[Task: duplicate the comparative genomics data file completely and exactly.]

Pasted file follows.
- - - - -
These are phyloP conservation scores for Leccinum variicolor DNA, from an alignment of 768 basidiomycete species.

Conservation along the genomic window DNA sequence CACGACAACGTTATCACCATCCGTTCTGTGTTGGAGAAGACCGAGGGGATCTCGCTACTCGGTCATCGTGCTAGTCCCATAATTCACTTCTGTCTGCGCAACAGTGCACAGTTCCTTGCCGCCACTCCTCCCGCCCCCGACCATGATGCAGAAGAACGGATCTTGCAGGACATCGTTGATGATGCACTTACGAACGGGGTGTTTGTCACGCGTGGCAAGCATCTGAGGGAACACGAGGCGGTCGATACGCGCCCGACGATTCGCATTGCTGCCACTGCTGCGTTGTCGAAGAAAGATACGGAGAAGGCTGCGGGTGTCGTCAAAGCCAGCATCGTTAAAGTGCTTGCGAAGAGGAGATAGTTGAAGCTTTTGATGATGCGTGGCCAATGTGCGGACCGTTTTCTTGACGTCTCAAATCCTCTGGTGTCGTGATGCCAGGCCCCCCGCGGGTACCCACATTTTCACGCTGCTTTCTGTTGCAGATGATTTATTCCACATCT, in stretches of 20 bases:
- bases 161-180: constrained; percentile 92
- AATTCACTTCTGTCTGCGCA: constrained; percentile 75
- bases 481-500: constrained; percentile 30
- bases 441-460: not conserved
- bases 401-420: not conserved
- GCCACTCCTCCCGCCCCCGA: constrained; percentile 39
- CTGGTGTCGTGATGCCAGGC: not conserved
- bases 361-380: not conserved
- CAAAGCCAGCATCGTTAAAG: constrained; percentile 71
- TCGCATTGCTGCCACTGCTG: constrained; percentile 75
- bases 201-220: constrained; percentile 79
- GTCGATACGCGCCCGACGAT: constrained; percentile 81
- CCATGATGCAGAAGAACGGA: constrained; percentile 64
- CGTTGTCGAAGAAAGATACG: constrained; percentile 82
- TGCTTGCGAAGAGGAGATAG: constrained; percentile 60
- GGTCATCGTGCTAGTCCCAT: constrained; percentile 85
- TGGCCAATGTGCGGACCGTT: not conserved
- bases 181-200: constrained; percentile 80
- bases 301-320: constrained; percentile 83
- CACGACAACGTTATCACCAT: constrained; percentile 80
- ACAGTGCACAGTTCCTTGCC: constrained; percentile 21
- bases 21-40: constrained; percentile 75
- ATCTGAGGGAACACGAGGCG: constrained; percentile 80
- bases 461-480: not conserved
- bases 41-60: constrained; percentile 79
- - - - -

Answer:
These are phyloP conservation scores for Leccinum variicolor DNA, from an alignment of 768 basidiomycete species.

Conservation along the genomic window DNA sequence CACGACAACGTTATCACCATCCGTTCTGTGTTGGAGAAGACCGAGGGGATCTCGCTACTCGGTCATCGTGCTAGTCCCATAATTCACTTCTGTCTGCGCAACAGTGCACAGTTCCTTGCCGCCACTCCTCCCGCCCCCGACCATGATGCAGAAGAACGGATCTTGCAGGACATCGTTGATGATGCACTTACGAACGGGGTGTTTGTCACGCGTGGCAAGCATCTGAGGGAACACGAGGCGGTCGATACGCGCCCGACGATTCGCATTGCTGCCACTGCTGCGTTGTCGAAGAAAGATACGGAGAAGGCTGCGGGTGTCGTCAAAGCCAGCATCGTTAAAGTGCTTGCGAAGAGGAGATAGTTGAAGCTTTTGATGATGCGTGGCCAATGTGCGGACCGTTTTCTTGACGTCTCAAATCCTCTGGTGTCGTGATGCCAGGCCCCCCGCGGGTACCCACATTTTCACGCTGCTTTCTGTTGCAGATGATTTATTCCACATCT, in stretches of 20 bases:
- bases 161-180: constrained; percentile 92
- AATTCACTTCTGTCTGCGCA: constrained; percentile 75
- bases 481-500: constrained; percentile 30
- bases 441-460: not conserved
- bases 401-420: not conserved
- GCCACTCCTCCCGCCCCCGA: constrained; percentile 39
- CTGGTGTCGTGATGCCAGGC: not conserved
- bases 361-380: not conserved
- CAAAGCCAGCATCGTTAAAG: constrained; percentile 71
- TCGCATTGCTGCCACTGCTG: constrained; percentile 75
- bases 201-220: constrained; percentile 79
- GTCGATACGCGCCCGACGAT: constrained; percentile 81
- CCATGATGCAGAAGAACGGA: constrained; percentile 64
- CGTTGTCGAAGAAAGATACG: constrained; percentile 82
- TGCTTGCGAAGAGGAGATAG: constrained; percentile 60
- GGTCATCGTGCTAGTCCCAT: constrained; percentile 85
- TGGCCAATGTGCGGACCGTT: not conserved
- bases 181-200: constrained; percentile 80
- bases 301-320: constrained; percentile 83
- CACGACAACGTTATCACCAT: constrained; percentile 80
- ACAGTGCACAGTTCCTTGCC: constrained; percentile 21
- bases 21-40: constrained; percentile 75
- ATCTGAGGGAACACGAGGCG: constrained; percentile 80
- bases 461-480: not conserved
- bases 41-60: constrained; percentile 79